On Feb. 19, runners will have the opportunity to take on their toughest competition: Ottawa’s brutal winter weather.
Winterman is exactly what it sounds like: a running event that embraces windchill, low temperatures and snow. Participants can choose to compete in a marathon or simply run a 3K, 5K or 10K. Winterman will take place along the Canadian War Museum.
The 2016 edition of Winterman was postponed due to extreme weather conditions, and the marathon aspect was removed to accommodate the weather. Despite that, runners fought through the weather, and many have booked spots for this year’s Winterman.
One of them is yoga instructor Ashley Kokelj. As a member of local running group Run To Beer, she created an event called the Winterman Tune Up. Taking place on Feb. 12, a week before Winterman, participants will go for a run, and return to Mill St. Brew Pub to drink and socialize with other runners.
Kokelj says she hopes the Winterman Tune Up will encourage runners “to get active, have fun, try new beers and support all efforts of the Winterman races the following weekend as well as their health.” Kokelj says that she finds tackling runs easier with a community of runners supporting her. “Instead of running with self-judgment (and) talking myself out of each step ahead, I began to believe in myself and the power of positive thinking that I was surrounded in by others,” she says, regarding Ottawa’s running community.
Winterman offers a discount for post-secondary students born in 1993 or later. Registration is available at Somersault.ca.
Running in the winter? Really?
Chiropractor Dr. Garrett de Jong, who runs competitively and coaches track and cross-country, says that running in brutal winter conditions is a great way to honour a running-related new year’s resolution.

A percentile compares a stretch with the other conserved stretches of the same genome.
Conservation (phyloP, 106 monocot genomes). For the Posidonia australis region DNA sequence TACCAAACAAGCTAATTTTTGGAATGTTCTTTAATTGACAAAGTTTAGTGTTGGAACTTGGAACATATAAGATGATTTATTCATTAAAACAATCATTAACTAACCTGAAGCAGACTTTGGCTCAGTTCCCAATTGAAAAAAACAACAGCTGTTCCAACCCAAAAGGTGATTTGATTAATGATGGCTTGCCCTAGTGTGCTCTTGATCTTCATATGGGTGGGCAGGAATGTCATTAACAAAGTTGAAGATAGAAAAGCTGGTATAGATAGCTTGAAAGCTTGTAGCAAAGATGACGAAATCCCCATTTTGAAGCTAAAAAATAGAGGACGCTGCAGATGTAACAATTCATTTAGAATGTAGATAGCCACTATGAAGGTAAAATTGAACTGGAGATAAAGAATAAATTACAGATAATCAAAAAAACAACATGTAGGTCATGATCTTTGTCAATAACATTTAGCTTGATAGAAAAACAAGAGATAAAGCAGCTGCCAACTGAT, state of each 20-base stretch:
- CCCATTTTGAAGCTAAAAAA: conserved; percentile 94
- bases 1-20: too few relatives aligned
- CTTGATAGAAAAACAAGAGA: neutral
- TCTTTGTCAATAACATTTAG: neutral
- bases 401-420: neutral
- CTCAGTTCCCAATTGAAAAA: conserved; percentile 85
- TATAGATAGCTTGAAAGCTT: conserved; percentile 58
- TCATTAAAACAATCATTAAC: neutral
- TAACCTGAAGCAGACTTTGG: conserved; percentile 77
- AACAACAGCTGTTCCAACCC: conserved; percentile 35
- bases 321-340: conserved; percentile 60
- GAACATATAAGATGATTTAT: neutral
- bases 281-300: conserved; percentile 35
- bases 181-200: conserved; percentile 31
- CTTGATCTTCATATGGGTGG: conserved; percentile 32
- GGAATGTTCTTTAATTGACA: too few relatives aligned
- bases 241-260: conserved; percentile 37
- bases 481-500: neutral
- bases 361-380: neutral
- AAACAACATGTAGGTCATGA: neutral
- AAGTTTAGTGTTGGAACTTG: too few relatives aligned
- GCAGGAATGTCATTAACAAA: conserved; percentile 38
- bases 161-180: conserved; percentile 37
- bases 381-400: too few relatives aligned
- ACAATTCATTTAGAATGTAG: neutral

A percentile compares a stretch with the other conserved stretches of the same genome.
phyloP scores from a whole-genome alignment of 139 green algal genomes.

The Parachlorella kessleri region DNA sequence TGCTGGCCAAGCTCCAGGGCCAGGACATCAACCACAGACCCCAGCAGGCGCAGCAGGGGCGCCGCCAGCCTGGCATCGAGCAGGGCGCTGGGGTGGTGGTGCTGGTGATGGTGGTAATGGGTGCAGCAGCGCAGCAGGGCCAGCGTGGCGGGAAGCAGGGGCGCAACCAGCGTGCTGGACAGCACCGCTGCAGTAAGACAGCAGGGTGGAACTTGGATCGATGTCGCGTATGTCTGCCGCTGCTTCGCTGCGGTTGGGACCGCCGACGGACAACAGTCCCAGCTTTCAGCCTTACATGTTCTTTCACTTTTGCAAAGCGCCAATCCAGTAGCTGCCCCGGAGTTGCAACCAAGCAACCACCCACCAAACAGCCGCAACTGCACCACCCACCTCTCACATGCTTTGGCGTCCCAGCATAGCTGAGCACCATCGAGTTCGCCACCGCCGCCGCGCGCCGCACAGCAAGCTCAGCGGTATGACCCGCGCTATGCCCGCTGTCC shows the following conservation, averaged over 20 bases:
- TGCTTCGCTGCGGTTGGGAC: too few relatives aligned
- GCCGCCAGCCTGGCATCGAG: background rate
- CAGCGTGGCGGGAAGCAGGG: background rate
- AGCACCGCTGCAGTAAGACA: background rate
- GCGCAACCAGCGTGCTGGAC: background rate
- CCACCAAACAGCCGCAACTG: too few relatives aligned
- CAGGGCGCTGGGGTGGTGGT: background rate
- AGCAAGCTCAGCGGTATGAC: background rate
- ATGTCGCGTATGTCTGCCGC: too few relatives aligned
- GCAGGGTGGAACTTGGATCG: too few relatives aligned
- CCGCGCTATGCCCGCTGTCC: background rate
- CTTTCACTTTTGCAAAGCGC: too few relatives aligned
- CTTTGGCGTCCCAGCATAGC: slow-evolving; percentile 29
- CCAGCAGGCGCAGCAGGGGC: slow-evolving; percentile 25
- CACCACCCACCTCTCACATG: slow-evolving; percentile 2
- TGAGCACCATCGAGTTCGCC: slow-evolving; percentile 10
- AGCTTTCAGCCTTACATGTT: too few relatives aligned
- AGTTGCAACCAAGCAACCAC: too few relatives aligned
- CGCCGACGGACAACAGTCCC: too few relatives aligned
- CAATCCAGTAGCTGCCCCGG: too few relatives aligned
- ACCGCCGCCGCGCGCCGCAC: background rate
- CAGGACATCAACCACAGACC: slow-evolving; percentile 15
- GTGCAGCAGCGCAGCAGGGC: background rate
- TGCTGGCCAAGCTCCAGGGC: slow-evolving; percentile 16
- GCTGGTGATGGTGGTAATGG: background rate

A snowy day in February may not seem like the most desirable time to run a marathon at first, but the added challenge can be rewarding—as long as the right precautions are taken.
De Jong suggests proper footing as a start. “Slippery conditions obviously increase the risk for falls but also can put excessive strain on certain muscles,” he says. “He recommends looking for well-plowed paths or roads to avoid slipping.”
De Jong also explains that while it makes sense to dress warm for the cold weather, it’s possible to overdress. “Overdressing can lead to overheating which will make the run quite uncomfortable,” he says. “Excessive sweating from being overdressed can lead to being cold on longer runs.” De Jong suggests that runners understand they’ll likely warm up after a few minutes of running.
Denray Jean-Jacques, a business administration graduate from Algonquin College, agrees that overdressing can be a problem for winter runners.
Jean-Jacques, who ran for Team Canada at the 2011 Commonwealth Youth Games, says, “Don’t layer up with four or five layers. Then, you’re uncomfortable and sweating like crazy. That’s how you get sick!”
Jean-Jacques also says to practice controlled and relaxed breathing and to prioritize stretching before the run. “People tend to tense up when it’s cold outside,” he says.